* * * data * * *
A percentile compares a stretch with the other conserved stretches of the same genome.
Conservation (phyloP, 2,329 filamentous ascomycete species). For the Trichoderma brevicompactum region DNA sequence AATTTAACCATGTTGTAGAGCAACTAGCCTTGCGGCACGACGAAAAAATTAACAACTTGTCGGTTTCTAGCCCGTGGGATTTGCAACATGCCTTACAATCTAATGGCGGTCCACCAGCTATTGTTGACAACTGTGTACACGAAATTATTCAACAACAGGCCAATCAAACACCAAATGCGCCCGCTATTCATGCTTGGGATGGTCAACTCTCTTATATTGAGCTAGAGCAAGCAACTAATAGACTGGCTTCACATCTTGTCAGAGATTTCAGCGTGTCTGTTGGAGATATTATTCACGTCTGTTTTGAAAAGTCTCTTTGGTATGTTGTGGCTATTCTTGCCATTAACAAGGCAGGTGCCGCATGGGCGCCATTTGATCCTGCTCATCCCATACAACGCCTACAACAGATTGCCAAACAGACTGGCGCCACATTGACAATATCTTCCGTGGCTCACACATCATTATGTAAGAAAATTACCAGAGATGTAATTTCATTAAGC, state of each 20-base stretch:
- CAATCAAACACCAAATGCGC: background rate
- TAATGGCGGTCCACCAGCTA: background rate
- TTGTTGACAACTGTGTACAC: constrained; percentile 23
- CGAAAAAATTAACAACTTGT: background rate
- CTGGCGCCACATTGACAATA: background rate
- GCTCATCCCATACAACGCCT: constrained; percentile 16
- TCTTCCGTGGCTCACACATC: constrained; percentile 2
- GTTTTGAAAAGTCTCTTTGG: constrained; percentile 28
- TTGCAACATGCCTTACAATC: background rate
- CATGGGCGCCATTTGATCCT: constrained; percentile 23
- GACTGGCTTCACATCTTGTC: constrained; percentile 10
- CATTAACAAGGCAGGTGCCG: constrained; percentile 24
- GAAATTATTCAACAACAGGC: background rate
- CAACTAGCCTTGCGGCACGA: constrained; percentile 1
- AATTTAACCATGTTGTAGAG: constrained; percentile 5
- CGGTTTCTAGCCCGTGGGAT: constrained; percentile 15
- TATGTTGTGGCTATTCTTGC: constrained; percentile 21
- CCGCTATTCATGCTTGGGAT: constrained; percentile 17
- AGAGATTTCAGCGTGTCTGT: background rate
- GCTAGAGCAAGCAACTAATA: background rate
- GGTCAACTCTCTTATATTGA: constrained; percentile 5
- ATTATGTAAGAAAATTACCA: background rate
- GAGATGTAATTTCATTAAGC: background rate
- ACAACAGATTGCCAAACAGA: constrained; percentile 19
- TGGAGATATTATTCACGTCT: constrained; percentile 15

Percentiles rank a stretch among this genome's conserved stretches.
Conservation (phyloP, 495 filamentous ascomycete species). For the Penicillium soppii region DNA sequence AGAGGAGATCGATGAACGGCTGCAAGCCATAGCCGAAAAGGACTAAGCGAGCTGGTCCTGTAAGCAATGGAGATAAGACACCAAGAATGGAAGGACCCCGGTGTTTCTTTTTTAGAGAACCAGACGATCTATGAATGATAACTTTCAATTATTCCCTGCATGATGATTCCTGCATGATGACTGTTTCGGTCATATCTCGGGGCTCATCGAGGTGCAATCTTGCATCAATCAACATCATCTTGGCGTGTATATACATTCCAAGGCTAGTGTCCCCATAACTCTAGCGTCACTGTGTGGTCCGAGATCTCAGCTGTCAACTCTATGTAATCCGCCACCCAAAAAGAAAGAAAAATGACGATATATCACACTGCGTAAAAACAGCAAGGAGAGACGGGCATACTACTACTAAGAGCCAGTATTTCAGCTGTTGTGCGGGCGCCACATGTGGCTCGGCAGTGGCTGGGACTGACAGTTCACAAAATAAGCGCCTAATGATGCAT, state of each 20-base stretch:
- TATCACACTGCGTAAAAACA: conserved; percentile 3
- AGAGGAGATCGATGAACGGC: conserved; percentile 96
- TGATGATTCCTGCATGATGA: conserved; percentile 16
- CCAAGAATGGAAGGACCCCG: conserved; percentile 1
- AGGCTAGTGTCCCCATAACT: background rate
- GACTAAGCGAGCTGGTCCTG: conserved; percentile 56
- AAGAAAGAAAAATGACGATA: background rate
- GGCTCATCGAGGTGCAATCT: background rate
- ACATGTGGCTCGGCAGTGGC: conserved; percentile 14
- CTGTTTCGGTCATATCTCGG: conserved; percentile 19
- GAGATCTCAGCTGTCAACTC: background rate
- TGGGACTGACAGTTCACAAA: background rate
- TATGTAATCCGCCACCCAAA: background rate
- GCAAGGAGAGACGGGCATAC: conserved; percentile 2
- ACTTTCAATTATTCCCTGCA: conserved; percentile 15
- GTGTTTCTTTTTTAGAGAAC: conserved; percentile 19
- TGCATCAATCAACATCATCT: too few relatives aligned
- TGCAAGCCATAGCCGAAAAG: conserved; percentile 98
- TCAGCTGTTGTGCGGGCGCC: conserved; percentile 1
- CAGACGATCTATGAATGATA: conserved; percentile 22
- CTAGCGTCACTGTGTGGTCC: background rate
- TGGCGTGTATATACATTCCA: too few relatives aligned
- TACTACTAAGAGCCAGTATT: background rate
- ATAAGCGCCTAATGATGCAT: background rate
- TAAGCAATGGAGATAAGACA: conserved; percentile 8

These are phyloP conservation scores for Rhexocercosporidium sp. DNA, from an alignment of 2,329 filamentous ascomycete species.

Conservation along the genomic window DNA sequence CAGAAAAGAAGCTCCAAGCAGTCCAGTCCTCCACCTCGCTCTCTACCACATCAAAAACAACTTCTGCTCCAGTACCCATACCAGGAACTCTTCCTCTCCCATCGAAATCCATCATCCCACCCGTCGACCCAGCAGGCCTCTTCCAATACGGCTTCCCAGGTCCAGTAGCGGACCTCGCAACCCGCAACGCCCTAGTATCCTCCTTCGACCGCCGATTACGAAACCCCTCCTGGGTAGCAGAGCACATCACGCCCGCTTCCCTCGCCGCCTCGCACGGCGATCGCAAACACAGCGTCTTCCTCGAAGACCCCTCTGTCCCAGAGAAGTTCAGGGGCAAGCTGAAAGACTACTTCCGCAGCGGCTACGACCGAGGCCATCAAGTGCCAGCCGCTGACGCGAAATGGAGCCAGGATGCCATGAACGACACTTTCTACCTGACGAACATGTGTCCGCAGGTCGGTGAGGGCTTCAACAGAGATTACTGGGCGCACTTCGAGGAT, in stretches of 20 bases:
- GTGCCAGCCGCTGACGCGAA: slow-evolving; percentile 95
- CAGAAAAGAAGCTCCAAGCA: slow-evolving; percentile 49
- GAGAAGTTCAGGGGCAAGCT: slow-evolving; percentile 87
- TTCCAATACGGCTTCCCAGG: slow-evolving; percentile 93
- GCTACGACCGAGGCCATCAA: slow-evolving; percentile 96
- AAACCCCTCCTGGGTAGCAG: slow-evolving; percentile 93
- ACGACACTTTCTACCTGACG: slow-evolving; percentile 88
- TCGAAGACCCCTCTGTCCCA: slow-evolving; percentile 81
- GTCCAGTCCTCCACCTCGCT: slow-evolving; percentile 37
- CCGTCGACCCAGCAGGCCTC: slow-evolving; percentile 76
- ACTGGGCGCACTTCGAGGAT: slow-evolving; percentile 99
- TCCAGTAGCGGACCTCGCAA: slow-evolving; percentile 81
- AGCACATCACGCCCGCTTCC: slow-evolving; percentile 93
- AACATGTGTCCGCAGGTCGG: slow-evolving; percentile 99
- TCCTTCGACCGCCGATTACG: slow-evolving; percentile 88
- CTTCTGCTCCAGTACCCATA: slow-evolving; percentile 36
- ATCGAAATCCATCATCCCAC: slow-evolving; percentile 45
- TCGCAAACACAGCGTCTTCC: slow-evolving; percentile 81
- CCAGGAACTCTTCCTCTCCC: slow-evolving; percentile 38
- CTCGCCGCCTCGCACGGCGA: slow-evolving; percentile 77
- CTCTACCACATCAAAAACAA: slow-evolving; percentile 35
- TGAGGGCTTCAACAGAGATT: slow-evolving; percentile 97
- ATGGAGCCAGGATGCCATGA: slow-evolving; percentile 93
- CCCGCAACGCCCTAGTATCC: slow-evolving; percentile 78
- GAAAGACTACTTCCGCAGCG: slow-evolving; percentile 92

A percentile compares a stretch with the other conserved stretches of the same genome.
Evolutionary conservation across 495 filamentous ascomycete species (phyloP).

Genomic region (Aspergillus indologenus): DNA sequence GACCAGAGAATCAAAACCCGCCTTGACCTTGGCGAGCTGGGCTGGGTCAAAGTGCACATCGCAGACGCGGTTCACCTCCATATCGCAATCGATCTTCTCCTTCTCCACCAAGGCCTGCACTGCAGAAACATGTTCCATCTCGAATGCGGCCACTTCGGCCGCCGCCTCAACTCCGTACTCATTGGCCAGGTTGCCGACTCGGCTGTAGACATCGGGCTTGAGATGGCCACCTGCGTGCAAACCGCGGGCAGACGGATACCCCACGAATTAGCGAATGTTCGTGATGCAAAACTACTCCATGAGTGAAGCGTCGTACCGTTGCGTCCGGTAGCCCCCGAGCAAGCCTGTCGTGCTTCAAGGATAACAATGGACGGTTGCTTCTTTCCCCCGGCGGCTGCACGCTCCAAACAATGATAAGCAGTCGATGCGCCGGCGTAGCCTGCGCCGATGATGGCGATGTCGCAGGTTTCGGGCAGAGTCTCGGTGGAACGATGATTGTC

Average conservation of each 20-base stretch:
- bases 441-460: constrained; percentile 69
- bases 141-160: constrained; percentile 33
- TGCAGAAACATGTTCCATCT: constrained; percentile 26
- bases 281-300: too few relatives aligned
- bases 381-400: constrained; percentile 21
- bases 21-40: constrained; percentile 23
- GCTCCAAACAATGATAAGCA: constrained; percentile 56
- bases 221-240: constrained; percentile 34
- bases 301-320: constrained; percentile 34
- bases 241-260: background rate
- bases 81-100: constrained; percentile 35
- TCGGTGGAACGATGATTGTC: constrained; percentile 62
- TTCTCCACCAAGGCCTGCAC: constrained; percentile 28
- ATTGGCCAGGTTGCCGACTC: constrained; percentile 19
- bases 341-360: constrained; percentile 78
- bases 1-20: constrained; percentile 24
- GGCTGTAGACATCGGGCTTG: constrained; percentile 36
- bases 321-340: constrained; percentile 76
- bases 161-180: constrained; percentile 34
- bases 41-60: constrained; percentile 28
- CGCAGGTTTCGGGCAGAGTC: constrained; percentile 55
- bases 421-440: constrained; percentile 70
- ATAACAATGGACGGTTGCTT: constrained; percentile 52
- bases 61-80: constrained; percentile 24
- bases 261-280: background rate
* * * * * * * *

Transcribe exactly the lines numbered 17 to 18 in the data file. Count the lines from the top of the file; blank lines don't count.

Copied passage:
- AATTTAACCATGTTGTAGAG: constrained; percentile 5
- CGGTTTCTAGCCCGTGGGAT: constrained; percentile 15